is typically very efficient at predicting rate movements (and many
economists and analysts even believe market prices influence policy
decisions). To take advantage of the collective wisdom of the market
in forecasting rate decisions, we will use a combination of long and
small-term, risk-free interest rate assets to determine the cumulative
movement the Reserve Bank of Australia (RBA) will make over the coming
12 months. We have select the RBA as the Australian dollar is one of
few currencies, still considered a high yielders.To read this chart,
any positive number represents an expected firming in the Australian
benchmark lending rate over the coming year with each point in place
of one basis point change. When rate expectations rise, the involve
differential is expected to increase and involve trades return

Highest And Lowest Yields:

The Interest rate used to benchmark the currency basket is the 3
months Libor rate

Is Involve Trade and risk appetite rising or diminishing? Discuss how
to trade yields and market sentiment in the DailyFX Forum

Additional Information

What is a Involve Trade

All that is needed to know the involve trade concept is a basic
knowledge of foreign exchange and interest rates differentials. Each
currency has a different interest rate attached to it determined
partly by policy authorities and partly by market demand.When taking a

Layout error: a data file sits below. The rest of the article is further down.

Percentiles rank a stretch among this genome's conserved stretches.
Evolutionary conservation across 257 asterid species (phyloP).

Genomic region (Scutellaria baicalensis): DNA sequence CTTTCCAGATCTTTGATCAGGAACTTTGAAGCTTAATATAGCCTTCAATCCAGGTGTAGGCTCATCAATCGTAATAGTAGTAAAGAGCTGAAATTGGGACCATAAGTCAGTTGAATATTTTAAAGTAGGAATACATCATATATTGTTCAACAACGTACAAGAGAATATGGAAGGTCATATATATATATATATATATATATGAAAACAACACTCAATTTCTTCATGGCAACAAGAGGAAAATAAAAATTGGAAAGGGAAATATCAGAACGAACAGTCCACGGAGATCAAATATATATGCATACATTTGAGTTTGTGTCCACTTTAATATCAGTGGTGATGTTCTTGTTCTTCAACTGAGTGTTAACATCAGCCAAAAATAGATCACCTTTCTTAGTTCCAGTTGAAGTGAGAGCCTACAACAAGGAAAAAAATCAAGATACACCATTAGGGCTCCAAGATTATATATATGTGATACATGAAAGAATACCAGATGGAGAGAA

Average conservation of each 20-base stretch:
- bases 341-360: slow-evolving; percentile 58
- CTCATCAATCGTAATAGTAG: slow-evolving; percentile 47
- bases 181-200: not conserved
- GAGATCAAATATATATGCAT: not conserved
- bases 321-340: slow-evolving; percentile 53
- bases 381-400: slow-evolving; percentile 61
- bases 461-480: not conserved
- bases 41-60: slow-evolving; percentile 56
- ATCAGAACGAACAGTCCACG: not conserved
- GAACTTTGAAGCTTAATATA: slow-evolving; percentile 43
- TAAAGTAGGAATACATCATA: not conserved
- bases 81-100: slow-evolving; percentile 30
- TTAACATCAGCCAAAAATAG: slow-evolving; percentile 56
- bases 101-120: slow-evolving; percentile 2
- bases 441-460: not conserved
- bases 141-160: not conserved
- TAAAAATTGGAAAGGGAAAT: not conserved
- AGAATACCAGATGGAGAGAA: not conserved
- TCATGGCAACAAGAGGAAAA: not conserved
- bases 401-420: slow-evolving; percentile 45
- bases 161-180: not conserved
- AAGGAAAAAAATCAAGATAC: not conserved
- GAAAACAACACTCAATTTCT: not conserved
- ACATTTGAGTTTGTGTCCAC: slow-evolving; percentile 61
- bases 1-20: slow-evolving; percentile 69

foreign exchange spot a trader holds long spot one currency and small
spot in another. Each day, the trader will collect the interest on the
long side of their trade and pay the interest on the small side. If
the interest rate on the bought currency is higher than that of the
sold currency, the result is a net inflow of interest. If the sold
currency's interest rate is superior than the bought currency's
rate, the trader must pay the net interest.

Involve Trade As A Strategy

For many years, money managers and banks have utilized the inflow and
outflow of yield to collect consistent income in times of low
volatility and high risk appetite. Holding only one or two currency
pairs would invite considerable idiosyncratic risk (or risk related to
those few pairs held); so traders start portfolios of various involve
trade pairs to diversify risk from any single pair and isolate
exposure to demand for yield. But, even with risk diversified away
from any one pair, a involve basket is still exposed to those
conditions that render this yield seeking strategy undesirable, such
as: high volatility, tiny interest rate differentials or a general
aversion to risk. Therefore, the involve trade will consistently
collect an interest income, but there are still circumstances when the
involve trade can face large drawdowns in certain market conditions.
As such, a trader needs to choose when it is time to underweight or
overweight their involve trade exposure.

Written by: John Kicklighter, Currency Strategist for

To receive John's reports via send by e-mail or to submit Questions
or Comments about an condition; send by e-mail jkicklighter@dailyfx.